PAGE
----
You may not need Oh My Zsh

I’ve been on pursuit of less with my dotfiles.

This isn’t about me hating Oh My Zsh, it’s just about relying on less code.

Less code means less bugs. Less code usually means faster execution. It means
more control. In turn, more control means more time researching and learning.
More time spent figuring stuff out.

It’s not just about Oh My Zsh, either. I was using Antigen, which was loading in
some stuff from Oh My Zsh. Tmux Plugin Manager for sourcing a mere 3 plugins for
tmux and Vundle for my vim needs.

Four separate package managers to get my environment where I liked it.

The lolz for me was that Antigen was supposed to be the cure, but right in their
documentation they walk you through loading Oh My Zsh so you can leverage their

All of this just added to the complexity of things in my opinion. I set out to
get rid of all of them. Less black boxes and more understanding of things.

Oh My Zsh and Antigen… dropped.

Tmux Plugin Manager… no more.

Vundle… Since Vim8, there’s better support for plugins… so yeah, donezo.

As you may already know, my dotfiles live on Github. You know, that
site that changed their header color and all the armchair designers lost their
shit and the people that lack coping mechanisms started crying about how their
depression was triggered.

Sorry, really needed to get that out of my system.

So yeah, I like having my dotfiles out there to share, but I also love using git
to version everything. Since I am using git, I have access to git submodules
which allow me to add other repositories to my dotfiles with ease.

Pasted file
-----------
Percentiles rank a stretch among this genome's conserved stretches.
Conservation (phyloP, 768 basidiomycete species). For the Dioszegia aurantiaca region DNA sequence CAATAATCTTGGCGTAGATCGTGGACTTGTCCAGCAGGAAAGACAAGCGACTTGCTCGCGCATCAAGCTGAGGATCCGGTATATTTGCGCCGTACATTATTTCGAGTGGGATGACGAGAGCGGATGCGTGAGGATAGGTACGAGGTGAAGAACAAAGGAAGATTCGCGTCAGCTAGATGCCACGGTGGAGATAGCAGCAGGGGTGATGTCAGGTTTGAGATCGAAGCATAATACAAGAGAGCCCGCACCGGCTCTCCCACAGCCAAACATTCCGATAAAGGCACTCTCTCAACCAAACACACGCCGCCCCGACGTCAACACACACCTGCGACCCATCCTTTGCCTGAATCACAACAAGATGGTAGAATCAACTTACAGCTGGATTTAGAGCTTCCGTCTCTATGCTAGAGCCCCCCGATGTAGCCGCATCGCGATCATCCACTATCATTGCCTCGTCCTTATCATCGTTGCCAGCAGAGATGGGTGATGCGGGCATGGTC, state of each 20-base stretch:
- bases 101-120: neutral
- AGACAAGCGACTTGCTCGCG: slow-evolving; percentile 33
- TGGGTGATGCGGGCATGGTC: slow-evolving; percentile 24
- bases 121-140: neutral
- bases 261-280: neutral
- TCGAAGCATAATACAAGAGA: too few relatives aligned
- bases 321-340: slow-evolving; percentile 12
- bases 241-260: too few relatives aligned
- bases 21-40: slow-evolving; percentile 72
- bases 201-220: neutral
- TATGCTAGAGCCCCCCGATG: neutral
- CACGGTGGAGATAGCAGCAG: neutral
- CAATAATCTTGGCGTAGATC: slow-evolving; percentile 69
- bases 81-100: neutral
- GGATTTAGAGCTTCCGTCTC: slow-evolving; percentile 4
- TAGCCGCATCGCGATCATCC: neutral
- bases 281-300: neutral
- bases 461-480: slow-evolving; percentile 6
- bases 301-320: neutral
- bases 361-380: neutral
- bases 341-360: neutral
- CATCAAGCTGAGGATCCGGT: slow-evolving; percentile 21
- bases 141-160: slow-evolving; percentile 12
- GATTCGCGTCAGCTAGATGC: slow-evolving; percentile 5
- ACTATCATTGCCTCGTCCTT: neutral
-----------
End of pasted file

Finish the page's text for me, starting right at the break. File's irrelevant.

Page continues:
In my eyes, that’s the majority of the value that these package managers and
frameworks provide me. They make it easier to add other repositories and make it
easier to update the libraries.

Sure, things are a bit more manual for me now. I have to add the repository I
want to use as a submodule, then configure it to be used.

The benefit here is that I am taking more time to look at the code I’m trying to
include. Looking at the code means I’m scrutinizing the code and because of
that, I’ve found that I can get away with just copying a small bit of the code
and reducing the amount of bloat.

Have I mentioned that my terminal loads hella fast now without all the
additional bloat? I don’t have any before and after benchmarks but I am seeing
my prompt load immediately, instead of a slight half of a second delay.

There’s something to that though, especially with dropping Oh My Zsh, which in
all fairness is a platform and not simply a package manager. That lack of bloat
also means a lack of niceties and sane defaults that I’ve grown accustomed to.

Just before starting this post, I realized that my zsh history wasn’t working
and have noticed that tab completion doesn’t seem to work when trying to glob
the middle of a filename.

I’m sure in the next few days I’ll find at least a few more things that I didn’t
realize Oh My Zsh provided. Fortunately though, I can just go out to their
repository and cherry pick the specific bits of code I want to include without
the bloat.

Personally, I enjoy fucking around with my dotfiles and trying to juice my
efficiency even by 1%. You may not consider it a productive use of time, and
that’s cool. You probably do something that I think is a waste of time too, like
watching television or investing hundreds of hours in video games.

So like the title says, you may not need Oh My Zsh. But you may also not be
willing to invest time into not needing it. Like most things, what’s great for
me may be horribad for you.

YMMV but the next time your terminal seems sluggish as hell, consider all of the
bloat going on behind the scenes that you may not even need.

Josh Sherman - The Man, The Myth, The Avatar

About Josh

Husband. Father. Pug dad. Musician. Founder of Holiday API, Head of Engineering and Emoji Specialist at Mailshake, and author of the best damn Lorem Ipsum Library for PHP.

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